Now if perfection had been attainable through the Levitical priesthood (for under it the people received the law), what further need would there have been for another priest to arise after the order of Melchizedek, rather than one named after the order of Aaron? Heb. 7:11
This becomes even more evident when another priest arises in the likeness of Melchizedek, Heb. 7:15
For it is witnessed of him, “Thou art a priest for ever, after the order of Melchizedek.” Heb. 7:17
Extra Biblical Sources
Despite this man’s claims, we know from historical sources his name was Shem the son of Noah.
Rabbinic literature unanimously identifies Melchizedek as Shem son of Noah (Targum Yonathan to Genesis chap. 14, Genesis Rabbah 46:7, Babylonian Talmud to Tractate Nedarim 32b). The Talmud Bavli attributes him (Shem and his beth din court of justice) as pioneers in banning prostitution (Avodah Zarah p. 36a). This information came from Wikipedia, a secular source that is available to anyone with a computer.
Without going through a whole bunch of stuff from comparative religion books, I will cut to the chase. (the books are listed in the Bibliography under Comparative Religion/Paganism) All paganism contains the same shared history that all people shared prior to the languages being confused at the tower of Babel. There is always a memory of Adam and Eve, Noah and the flood, and the tower building of Nimrod. The stories are often combined, twisted or folded over on each other. What was good become evil, and the evil becomes the good, e.g. the serpent’s giving the gift of knowledge freed us from the stingy evil god.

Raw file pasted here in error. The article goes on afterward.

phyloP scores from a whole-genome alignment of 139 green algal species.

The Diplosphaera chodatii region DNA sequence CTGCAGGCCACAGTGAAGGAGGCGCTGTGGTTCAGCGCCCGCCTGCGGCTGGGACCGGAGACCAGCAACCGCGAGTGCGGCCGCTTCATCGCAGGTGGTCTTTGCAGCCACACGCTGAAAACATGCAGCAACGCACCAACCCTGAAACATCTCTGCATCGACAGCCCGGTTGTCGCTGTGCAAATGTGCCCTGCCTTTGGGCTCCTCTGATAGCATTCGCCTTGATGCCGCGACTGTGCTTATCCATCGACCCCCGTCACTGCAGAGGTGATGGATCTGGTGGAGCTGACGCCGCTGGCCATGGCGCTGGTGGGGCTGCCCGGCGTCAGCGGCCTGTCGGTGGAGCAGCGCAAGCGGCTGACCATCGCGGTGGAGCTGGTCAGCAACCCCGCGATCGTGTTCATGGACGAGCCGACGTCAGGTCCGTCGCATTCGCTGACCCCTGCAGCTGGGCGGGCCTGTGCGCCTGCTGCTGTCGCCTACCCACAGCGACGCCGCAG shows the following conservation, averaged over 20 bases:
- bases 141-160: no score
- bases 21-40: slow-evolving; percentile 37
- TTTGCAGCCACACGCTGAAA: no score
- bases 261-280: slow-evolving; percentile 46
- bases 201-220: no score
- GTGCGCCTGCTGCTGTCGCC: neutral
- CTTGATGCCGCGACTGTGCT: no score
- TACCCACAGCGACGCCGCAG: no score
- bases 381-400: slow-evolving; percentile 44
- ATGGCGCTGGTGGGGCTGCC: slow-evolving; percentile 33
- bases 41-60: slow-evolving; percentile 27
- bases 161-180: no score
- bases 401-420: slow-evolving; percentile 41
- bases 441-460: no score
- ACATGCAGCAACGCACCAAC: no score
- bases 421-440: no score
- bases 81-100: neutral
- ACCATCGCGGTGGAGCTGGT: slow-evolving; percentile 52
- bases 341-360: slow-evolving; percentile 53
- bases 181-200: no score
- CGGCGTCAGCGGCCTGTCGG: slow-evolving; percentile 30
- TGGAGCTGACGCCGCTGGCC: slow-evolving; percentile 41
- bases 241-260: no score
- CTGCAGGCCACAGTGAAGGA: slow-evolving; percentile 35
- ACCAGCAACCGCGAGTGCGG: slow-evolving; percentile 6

Adam is remembered as the god who ate his children. For by eating the fruit he brought death to all his descendants. He is the prototype of Molech, Kronos, and Saturn. Eve is the prototype of all mother goddesses, for she is the mother of us all. Noah’s flood is a universal story told in almost all languages and cultures, and Nimrod’s tower is where all this became religion instead of history.